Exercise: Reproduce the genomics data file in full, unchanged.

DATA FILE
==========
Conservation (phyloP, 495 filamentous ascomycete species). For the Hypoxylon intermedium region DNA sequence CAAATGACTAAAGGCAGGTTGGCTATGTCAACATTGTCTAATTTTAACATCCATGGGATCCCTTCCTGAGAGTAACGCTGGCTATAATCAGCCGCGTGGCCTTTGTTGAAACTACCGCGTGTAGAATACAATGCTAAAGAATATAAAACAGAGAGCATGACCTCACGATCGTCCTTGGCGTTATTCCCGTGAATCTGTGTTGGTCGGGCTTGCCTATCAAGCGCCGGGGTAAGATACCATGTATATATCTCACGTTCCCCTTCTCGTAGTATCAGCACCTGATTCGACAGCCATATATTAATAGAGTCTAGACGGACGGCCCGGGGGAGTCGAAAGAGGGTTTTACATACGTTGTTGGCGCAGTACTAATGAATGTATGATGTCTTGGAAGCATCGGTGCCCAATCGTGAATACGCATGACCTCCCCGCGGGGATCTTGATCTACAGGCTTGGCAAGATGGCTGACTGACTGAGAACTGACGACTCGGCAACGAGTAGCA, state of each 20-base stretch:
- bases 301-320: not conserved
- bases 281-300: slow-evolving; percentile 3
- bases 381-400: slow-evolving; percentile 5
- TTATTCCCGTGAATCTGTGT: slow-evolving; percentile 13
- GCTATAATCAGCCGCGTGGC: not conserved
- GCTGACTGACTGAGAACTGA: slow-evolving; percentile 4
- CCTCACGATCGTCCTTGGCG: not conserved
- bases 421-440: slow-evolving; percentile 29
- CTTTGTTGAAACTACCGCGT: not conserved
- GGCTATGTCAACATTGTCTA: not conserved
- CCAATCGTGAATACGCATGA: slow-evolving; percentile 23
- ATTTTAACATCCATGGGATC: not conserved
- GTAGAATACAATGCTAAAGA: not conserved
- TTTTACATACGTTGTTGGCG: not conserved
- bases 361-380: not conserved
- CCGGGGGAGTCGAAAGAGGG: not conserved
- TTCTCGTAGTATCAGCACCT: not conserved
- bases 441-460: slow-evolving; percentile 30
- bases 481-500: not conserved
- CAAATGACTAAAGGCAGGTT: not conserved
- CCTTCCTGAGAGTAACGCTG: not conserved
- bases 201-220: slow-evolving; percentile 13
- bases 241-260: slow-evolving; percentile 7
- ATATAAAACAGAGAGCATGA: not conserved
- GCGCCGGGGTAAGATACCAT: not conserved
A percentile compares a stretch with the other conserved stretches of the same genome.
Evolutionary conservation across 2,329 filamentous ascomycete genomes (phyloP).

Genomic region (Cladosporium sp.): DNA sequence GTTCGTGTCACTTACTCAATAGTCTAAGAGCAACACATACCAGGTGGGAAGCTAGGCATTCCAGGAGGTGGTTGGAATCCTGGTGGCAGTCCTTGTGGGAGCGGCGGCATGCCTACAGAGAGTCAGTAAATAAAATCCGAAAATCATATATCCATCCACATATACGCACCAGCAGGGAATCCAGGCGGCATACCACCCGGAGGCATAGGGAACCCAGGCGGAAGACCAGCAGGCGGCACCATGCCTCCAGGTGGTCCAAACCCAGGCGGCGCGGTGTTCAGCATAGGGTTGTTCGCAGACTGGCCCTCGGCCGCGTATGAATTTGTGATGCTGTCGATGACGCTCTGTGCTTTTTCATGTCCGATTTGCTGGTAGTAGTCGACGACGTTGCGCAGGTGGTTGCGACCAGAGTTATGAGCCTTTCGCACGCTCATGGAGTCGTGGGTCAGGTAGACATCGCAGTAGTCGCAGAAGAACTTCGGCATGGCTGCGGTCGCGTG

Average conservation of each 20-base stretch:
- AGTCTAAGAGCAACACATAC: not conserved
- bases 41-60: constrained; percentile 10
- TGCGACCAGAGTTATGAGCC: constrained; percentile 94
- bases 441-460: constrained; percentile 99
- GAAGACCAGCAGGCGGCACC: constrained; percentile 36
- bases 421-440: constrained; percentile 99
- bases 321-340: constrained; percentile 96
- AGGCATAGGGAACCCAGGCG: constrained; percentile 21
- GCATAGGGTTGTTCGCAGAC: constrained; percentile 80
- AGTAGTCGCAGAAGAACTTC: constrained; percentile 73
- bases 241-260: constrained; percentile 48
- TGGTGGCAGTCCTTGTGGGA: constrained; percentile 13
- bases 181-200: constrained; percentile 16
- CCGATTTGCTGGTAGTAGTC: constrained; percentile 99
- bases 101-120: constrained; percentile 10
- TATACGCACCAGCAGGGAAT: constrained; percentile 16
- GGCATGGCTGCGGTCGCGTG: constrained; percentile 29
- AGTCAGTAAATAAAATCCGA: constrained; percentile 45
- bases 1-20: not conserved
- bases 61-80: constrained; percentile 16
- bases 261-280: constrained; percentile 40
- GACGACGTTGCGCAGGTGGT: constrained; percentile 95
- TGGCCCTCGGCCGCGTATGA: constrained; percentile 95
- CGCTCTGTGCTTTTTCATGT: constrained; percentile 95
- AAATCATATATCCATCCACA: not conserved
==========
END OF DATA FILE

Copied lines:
Conservation (phyloP, 495 filamentous ascomycete species). For the Hypoxylon intermedium region DNA sequence CAAATGACTAAAGGCAGGTTGGCTATGTCAACATTGTCTAATTTTAACATCCATGGGATCCCTTCCTGAGAGTAACGCTGGCTATAATCAGCCGCGTGGCCTTTGTTGAAACTACCGCGTGTAGAATACAATGCTAAAGAATATAAAACAGAGAGCATGACCTCACGATCGTCCTTGGCGTTATTCCCGTGAATCTGTGTTGGTCGGGCTTGCCTATCAAGCGCCGGGGTAAGATACCATGTATATATCTCACGTTCCCCTTCTCGTAGTATCAGCACCTGATTCGACAGCCATATATTAATAGAGTCTAGACGGACGGCCCGGGGGAGTCGAAAGAGGGTTTTACATACGTTGTTGGCGCAGTACTAATGAATGTATGATGTCTTGGAAGCATCGGTGCCCAATCGTGAATACGCATGACCTCCCCGCGGGGATCTTGATCTACAGGCTTGGCAAGATGGCTGACTGACTGAGAACTGACGACTCGGCAACGAGTAGCA, state of each 20-base stretch:
- bases 301-320: not conserved
- bases 281-300: slow-evolving; percentile 3
- bases 381-400: slow-evolving; percentile 5
- TTATTCCCGTGAATCTGTGT: slow-evolving; percentile 13
- GCTATAATCAGCCGCGTGGC: not conserved
- GCTGACTGACTGAGAACTGA: slow-evolving; percentile 4
- CCTCACGATCGTCCTTGGCG: not conserved
- bases 421-440: slow-evolving; percentile 29
- CTTTGTTGAAACTACCGCGT: not conserved
- GGCTATGTCAACATTGTCTA: not conserved
- CCAATCGTGAATACGCATGA: slow-evolving; percentile 23
- ATTTTAACATCCATGGGATC: not conserved
- GTAGAATACAATGCTAAAGA: not conserved
- TTTTACATACGTTGTTGGCG: not conserved
- bases 361-380: not conserved
- CCGGGGGAGTCGAAAGAGGG: not conserved
- TTCTCGTAGTATCAGCACCT: not conserved
- bases 441-460: slow-evolving; percentile 30
- bases 481-500: not conserved
- CAAATGACTAAAGGCAGGTT: not conserved
- CCTTCCTGAGAGTAACGCTG: not conserved
- bases 201-220: slow-evolving; percentile 13
- bases 241-260: slow-evolving; percentile 7
- ATATAAAACAGAGAGCATGA: not conserved
- GCGCCGGGGTAAGATACCAT: not conserved
A percentile compares a stretch with the other conserved stretches of the same genome.
Evolutionary conservation across 2,329 filamentous ascomycete genomes (phyloP).

Genomic region (Cladosporium sp.): DNA sequence GTTCGTGTCACTTACTCAATAGTCTAAGAGCAACACATACCAGGTGGGAAGCTAGGCATTCCAGGAGGTGGTTGGAATCCTGGTGGCAGTCCTTGTGGGAGCGGCGGCATGCCTACAGAGAGTCAGTAAATAAAATCCGAAAATCATATATCCATCCACATATACGCACCAGCAGGGAATCCAGGCGGCATACCACCCGGAGGCATAGGGAACCCAGGCGGAAGACCAGCAGGCGGCACCATGCCTCCAGGTGGTCCAAACCCAGGCGGCGCGGTGTTCAGCATAGGGTTGTTCGCAGACTGGCCCTCGGCCGCGTATGAATTTGTGATGCTGTCGATGACGCTCTGTGCTTTTTCATGTCCGATTTGCTGGTAGTAGTCGACGACGTTGCGCAGGTGGTTGCGACCAGAGTTATGAGCCTTTCGCACGCTCATGGAGTCGTGGGTCAGGTAGACATCGCAGTAGTCGCAGAAGAACTTCGGCATGGCTGCGGTCGCGTG

Average conservation of each 20-base stretch:
- AGTCTAAGAGCAACACATAC: not conserved
- bases 41-60: constrained; percentile 10
- TGCGACCAGAGTTATGAGCC: constrained; percentile 94
- bases 441-460: constrained; percentile 99
- GAAGACCAGCAGGCGGCACC: constrained; percentile 36
- bases 421-440: constrained; percentile 99
- bases 321-340: constrained; percentile 96
- AGGCATAGGGAACCCAGGCG: constrained; percentile 21
- GCATAGGGTTGTTCGCAGAC: constrained; percentile 80
- AGTAGTCGCAGAAGAACTTC: constrained; percentile 73
- bases 241-260: constrained; percentile 48
- TGGTGGCAGTCCTTGTGGGA: constrained; percentile 13
- bases 181-200: constrained; percentile 16
- CCGATTTGCTGGTAGTAGTC: constrained; percentile 99
- bases 101-120: constrained; percentile 10
- TATACGCACCAGCAGGGAAT: constrained; percentile 16
- GGCATGGCTGCGGTCGCGTG: constrained; percentile 29
- AGTCAGTAAATAAAATCCGA: constrained; percentile 45
- bases 1-20: not conserved
- bases 61-80: constrained; percentile 16
- bases 261-280: constrained; percentile 40
- GACGACGTTGCGCAGGTGGT: constrained; percentile 95
- TGGCCCTCGGCCGCGTATGA: constrained; percentile 95
- CGCTCTGTGCTTTTTCATGT: constrained; percentile 95
- AAATCATATATCCATCCACA: not conserved